I know there is a lot of scepticism out there with regards to extended warranties, and I was one of those who thought it was a waste of money. I never bothered with an extended warranty with my very first GPS which was a Navman ICN 510 bought from Dick Smiths (Australia) back in November 2004 for $988!!!!! Can you believe I paid this much?
However, my conscience got the better of me when I purchased my second GPS, a TomTom GO730, as Navman were no longer supporting the ICN 510 for map updates.
Within the first 12 months, the battery on my GO730 was only lasting about half an hour; so back to TomTom it went. Much to my disappointment, I was given a refurbished GO730 as a replacement as some circuit had gone in the device.
Thankfully I had taken out a three year extended warranty valued at $79.00 AUD as the screen on this 'refurbished' GO730 went during a recent road trip. Two weeks after submitted it to the authorised repairer, I was told that to replace the screen is going to cost $350.00 and that the warranty company had authorised the repairer to go ahead with the repair. I had priced new units equivalent to the GO730, and they were cheaper. I phoned the extended warranty company up requesting an explanation as to why this decision was made. The customer service person came around to my thinking and organised a replacement.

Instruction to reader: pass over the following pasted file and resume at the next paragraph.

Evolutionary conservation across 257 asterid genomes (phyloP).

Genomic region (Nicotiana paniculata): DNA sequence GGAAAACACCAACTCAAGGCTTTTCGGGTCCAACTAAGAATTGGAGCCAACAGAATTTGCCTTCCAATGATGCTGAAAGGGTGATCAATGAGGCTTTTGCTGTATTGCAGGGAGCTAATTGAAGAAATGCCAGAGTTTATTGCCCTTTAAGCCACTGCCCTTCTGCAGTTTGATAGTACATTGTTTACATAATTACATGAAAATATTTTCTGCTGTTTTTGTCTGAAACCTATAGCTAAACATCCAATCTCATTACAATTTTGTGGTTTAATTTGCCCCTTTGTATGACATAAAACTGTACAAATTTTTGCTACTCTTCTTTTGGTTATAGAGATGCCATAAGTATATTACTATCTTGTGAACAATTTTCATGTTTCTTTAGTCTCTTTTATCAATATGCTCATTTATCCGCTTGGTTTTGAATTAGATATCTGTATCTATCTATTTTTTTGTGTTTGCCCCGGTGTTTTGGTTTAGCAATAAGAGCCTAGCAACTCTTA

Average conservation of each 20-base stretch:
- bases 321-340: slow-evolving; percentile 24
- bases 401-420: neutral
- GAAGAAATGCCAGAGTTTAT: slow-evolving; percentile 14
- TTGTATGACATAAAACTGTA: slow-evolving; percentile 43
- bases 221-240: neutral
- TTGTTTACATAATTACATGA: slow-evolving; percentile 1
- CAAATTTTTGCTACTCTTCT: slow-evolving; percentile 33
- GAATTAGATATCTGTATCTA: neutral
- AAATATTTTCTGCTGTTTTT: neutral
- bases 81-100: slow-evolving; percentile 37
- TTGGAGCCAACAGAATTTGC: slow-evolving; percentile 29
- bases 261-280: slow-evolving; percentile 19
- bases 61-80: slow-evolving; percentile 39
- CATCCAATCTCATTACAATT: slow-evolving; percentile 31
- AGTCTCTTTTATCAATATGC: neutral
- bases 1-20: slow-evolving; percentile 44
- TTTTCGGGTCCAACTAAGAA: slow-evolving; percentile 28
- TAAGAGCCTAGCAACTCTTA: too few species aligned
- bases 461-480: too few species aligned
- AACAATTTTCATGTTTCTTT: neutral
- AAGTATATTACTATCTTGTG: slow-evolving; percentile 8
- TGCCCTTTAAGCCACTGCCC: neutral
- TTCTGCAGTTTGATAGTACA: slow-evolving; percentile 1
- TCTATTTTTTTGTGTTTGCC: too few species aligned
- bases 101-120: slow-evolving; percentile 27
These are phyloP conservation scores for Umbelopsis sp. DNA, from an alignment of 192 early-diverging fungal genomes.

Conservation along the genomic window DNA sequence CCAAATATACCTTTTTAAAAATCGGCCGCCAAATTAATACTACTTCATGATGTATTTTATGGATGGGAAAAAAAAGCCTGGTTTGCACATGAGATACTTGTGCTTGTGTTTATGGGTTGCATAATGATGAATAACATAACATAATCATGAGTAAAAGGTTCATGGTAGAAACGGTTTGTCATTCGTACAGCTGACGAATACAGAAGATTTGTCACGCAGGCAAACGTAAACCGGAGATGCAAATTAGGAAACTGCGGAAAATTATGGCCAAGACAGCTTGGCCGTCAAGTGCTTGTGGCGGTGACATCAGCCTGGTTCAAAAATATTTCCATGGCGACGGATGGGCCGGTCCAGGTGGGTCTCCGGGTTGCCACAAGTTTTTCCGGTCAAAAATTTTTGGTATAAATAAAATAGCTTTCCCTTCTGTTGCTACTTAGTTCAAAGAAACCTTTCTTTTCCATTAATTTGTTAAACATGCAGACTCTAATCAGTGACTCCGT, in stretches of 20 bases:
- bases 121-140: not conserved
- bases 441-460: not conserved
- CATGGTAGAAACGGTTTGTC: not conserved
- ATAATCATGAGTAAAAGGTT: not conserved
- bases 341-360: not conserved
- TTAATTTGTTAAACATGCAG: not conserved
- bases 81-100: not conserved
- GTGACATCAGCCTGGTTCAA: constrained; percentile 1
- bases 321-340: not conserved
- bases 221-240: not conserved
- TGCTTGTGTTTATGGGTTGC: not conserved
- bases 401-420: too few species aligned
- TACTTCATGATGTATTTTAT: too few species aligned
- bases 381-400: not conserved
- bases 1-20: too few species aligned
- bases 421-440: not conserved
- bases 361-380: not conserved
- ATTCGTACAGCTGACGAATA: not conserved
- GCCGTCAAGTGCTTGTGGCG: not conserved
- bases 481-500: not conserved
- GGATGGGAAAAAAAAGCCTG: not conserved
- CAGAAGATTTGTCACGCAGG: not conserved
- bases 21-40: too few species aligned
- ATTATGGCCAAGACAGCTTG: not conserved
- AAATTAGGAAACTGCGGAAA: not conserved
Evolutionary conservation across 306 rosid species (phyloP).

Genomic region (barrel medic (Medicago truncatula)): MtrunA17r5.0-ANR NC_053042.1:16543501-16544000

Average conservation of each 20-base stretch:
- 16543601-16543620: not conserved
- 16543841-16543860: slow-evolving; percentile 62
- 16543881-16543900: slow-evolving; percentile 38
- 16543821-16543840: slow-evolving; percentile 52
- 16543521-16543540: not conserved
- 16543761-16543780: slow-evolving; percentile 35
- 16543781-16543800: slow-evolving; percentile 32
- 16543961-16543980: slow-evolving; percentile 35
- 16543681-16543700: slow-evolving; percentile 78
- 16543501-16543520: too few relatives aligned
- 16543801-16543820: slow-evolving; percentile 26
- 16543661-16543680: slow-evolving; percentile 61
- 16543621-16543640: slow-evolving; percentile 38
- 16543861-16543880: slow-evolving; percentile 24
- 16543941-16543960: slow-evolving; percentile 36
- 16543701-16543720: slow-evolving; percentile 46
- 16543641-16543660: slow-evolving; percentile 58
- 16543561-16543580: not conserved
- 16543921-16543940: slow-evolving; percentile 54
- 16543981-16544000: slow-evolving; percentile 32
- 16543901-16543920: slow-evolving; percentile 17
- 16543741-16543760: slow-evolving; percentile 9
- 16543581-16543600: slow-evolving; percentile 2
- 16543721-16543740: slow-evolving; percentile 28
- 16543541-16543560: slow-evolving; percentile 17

I now have a brand new GO750 and although it was nowhere near the cost of my initial GO730, I can now start again. The remaining two years on my warranty now gets cancels due to the exchange. I have taken a further extension out on my GO750, just in case.
Some may argue that these extended warranties are not worth the money. However, in my case my GO750 has only cost me $79.00 AUD.
As a final note, having my new GO750 with all the wonderful POI's available on this web site makes it a great unit.
Extended warranties not required but can save hassle
By Australian consumer law, if a goods purchased fails inside a "reasonable period" of expected life, the seller is required to repair or replace the goods, regadless of the warrant period.
The only flaw in this is that if the seller doesn't agree, the issue must be taken to the Fair Trading Commission and a decision sought. So yes, extended warranties are not realy selling you anything you don't already have by law, but they can reduce hassle.